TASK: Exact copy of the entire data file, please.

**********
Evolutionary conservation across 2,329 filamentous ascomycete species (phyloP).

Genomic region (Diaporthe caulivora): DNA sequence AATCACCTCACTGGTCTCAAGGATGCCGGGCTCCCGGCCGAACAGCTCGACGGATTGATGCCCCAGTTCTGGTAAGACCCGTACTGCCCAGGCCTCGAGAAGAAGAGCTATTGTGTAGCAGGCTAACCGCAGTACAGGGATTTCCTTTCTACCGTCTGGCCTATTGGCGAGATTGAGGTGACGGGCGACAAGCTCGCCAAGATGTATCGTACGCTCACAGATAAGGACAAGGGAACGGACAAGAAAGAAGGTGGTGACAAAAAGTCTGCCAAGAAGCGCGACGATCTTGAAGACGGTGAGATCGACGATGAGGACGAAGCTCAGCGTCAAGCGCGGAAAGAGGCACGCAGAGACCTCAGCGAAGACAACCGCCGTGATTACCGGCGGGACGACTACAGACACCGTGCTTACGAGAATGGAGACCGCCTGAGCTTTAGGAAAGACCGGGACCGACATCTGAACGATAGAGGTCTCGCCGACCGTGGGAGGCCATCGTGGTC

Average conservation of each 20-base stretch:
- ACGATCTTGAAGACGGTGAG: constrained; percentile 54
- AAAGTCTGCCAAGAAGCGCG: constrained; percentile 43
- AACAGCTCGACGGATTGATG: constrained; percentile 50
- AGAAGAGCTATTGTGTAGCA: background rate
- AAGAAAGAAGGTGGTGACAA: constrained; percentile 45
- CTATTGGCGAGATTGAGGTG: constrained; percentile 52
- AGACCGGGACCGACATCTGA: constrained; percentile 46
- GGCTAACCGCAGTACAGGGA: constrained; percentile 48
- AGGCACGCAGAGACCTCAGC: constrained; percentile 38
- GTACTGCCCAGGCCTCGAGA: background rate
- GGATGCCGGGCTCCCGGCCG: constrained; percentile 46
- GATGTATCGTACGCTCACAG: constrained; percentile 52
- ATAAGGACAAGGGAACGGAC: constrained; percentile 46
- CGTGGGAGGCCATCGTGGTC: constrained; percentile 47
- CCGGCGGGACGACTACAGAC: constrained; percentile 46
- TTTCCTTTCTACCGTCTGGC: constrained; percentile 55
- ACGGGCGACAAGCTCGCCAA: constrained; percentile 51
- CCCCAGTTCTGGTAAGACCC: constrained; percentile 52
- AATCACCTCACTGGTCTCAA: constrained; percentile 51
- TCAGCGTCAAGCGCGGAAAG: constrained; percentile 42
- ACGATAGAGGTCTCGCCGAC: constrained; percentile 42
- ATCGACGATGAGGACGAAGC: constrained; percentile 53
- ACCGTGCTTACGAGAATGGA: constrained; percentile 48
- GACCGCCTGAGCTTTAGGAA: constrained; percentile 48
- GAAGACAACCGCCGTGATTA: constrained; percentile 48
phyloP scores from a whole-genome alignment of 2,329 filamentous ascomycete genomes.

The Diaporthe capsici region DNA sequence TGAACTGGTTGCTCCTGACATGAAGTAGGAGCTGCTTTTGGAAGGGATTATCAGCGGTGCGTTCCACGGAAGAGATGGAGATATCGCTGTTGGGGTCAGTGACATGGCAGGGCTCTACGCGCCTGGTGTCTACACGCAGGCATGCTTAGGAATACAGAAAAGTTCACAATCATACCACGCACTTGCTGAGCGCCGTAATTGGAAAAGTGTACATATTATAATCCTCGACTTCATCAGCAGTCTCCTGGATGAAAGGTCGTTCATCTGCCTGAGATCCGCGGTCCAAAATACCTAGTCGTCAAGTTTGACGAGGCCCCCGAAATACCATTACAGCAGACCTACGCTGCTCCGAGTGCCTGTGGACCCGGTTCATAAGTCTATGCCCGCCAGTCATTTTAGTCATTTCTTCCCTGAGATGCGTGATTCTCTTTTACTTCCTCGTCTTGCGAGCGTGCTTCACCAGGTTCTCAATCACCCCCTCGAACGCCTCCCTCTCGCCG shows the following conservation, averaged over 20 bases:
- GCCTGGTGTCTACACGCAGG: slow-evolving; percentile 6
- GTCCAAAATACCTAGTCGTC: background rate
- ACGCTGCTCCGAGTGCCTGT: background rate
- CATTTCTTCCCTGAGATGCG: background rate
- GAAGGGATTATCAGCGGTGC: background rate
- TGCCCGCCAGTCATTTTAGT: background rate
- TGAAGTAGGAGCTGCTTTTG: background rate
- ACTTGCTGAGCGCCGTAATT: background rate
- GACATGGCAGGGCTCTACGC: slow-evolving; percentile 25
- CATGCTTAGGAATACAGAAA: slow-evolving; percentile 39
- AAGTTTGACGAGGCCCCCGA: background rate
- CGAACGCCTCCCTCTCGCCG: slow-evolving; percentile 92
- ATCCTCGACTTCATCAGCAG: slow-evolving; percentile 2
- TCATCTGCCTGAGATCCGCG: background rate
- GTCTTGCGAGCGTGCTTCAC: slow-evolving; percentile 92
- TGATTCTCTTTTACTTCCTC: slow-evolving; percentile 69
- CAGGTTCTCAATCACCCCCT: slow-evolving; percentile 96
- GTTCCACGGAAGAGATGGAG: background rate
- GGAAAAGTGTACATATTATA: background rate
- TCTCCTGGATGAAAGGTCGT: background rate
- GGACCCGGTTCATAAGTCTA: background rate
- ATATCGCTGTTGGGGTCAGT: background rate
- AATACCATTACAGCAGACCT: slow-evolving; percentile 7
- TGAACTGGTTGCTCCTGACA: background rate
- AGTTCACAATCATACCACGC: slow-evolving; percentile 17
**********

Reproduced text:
Evolutionary conservation across 2,329 filamentous ascomycete species (phyloP).

Genomic region (Diaporthe caulivora): DNA sequence AATCACCTCACTGGTCTCAAGGATGCCGGGCTCCCGGCCGAACAGCTCGACGGATTGATGCCCCAGTTCTGGTAAGACCCGTACTGCCCAGGCCTCGAGAAGAAGAGCTATTGTGTAGCAGGCTAACCGCAGTACAGGGATTTCCTTTCTACCGTCTGGCCTATTGGCGAGATTGAGGTGACGGGCGACAAGCTCGCCAAGATGTATCGTACGCTCACAGATAAGGACAAGGGAACGGACAAGAAAGAAGGTGGTGACAAAAAGTCTGCCAAGAAGCGCGACGATCTTGAAGACGGTGAGATCGACGATGAGGACGAAGCTCAGCGTCAAGCGCGGAAAGAGGCACGCAGAGACCTCAGCGAAGACAACCGCCGTGATTACCGGCGGGACGACTACAGACACCGTGCTTACGAGAATGGAGACCGCCTGAGCTTTAGGAAAGACCGGGACCGACATCTGAACGATAGAGGTCTCGCCGACCGTGGGAGGCCATCGTGGTC

Average conservation of each 20-base stretch:
- ACGATCTTGAAGACGGTGAG: constrained; percentile 54
- AAAGTCTGCCAAGAAGCGCG: constrained; percentile 43
- AACAGCTCGACGGATTGATG: constrained; percentile 50
- AGAAGAGCTATTGTGTAGCA: background rate
- AAGAAAGAAGGTGGTGACAA: constrained; percentile 45
- CTATTGGCGAGATTGAGGTG: constrained; percentile 52
- AGACCGGGACCGACATCTGA: constrained; percentile 46
- GGCTAACCGCAGTACAGGGA: constrained; percentile 48
- AGGCACGCAGAGACCTCAGC: constrained; percentile 38
- GTACTGCCCAGGCCTCGAGA: background rate
- GGATGCCGGGCTCCCGGCCG: constrained; percentile 46
- GATGTATCGTACGCTCACAG: constrained; percentile 52
- ATAAGGACAAGGGAACGGAC: constrained; percentile 46
- CGTGGGAGGCCATCGTGGTC: constrained; percentile 47
- CCGGCGGGACGACTACAGAC: constrained; percentile 46
- TTTCCTTTCTACCGTCTGGC: constrained; percentile 55
- ACGGGCGACAAGCTCGCCAA: constrained; percentile 51
- CCCCAGTTCTGGTAAGACCC: constrained; percentile 52
- AATCACCTCACTGGTCTCAA: constrained; percentile 51
- TCAGCGTCAAGCGCGGAAAG: constrained; percentile 42
- ACGATAGAGGTCTCGCCGAC: constrained; percentile 42
- ATCGACGATGAGGACGAAGC: constrained; percentile 53
- ACCGTGCTTACGAGAATGGA: constrained; percentile 48
- GACCGCCTGAGCTTTAGGAA: constrained; percentile 48
- GAAGACAACCGCCGTGATTA: constrained; percentile 48
phyloP scores from a whole-genome alignment of 2,329 filamentous ascomycete genomes.

The Diaporthe capsici region DNA sequence TGAACTGGTTGCTCCTGACATGAAGTAGGAGCTGCTTTTGGAAGGGATTATCAGCGGTGCGTTCCACGGAAGAGATGGAGATATCGCTGTTGGGGTCAGTGACATGGCAGGGCTCTACGCGCCTGGTGTCTACACGCAGGCATGCTTAGGAATACAGAAAAGTTCACAATCATACCACGCACTTGCTGAGCGCCGTAATTGGAAAAGTGTACATATTATAATCCTCGACTTCATCAGCAGTCTCCTGGATGAAAGGTCGTTCATCTGCCTGAGATCCGCGGTCCAAAATACCTAGTCGTCAAGTTTGACGAGGCCCCCGAAATACCATTACAGCAGACCTACGCTGCTCCGAGTGCCTGTGGACCCGGTTCATAAGTCTATGCCCGCCAGTCATTTTAGTCATTTCTTCCCTGAGATGCGTGATTCTCTTTTACTTCCTCGTCTTGCGAGCGTGCTTCACCAGGTTCTCAATCACCCCCTCGAACGCCTCCCTCTCGCCG shows the following conservation, averaged over 20 bases:
- GCCTGGTGTCTACACGCAGG: slow-evolving; percentile 6
- GTCCAAAATACCTAGTCGTC: background rate
- ACGCTGCTCCGAGTGCCTGT: background rate
- CATTTCTTCCCTGAGATGCG: background rate
- GAAGGGATTATCAGCGGTGC: background rate
- TGCCCGCCAGTCATTTTAGT: background rate
- TGAAGTAGGAGCTGCTTTTG: background rate
- ACTTGCTGAGCGCCGTAATT: background rate
- GACATGGCAGGGCTCTACGC: slow-evolving; percentile 25
- CATGCTTAGGAATACAGAAA: slow-evolving; percentile 39
- AAGTTTGACGAGGCCCCCGA: background rate
- CGAACGCCTCCCTCTCGCCG: slow-evolving; percentile 92
- ATCCTCGACTTCATCAGCAG: slow-evolving; percentile 2
- TCATCTGCCTGAGATCCGCG: background rate
- GTCTTGCGAGCGTGCTTCAC: slow-evolving; percentile 92
- TGATTCTCTTTTACTTCCTC: slow-evolving; percentile 69
- CAGGTTCTCAATCACCCCCT: slow-evolving; percentile 96
- GTTCCACGGAAGAGATGGAG: background rate
- GGAAAAGTGTACATATTATA: background rate
- TCTCCTGGATGAAAGGTCGT: background rate
- GGACCCGGTTCATAAGTCTA: background rate
- ATATCGCTGTTGGGGTCAGT: background rate
- AATACCATTACAGCAGACCT: slow-evolving; percentile 7
- TGAACTGGTTGCTCCTGACA: background rate
- AGTTCACAATCATACCACGC: slow-evolving; percentile 17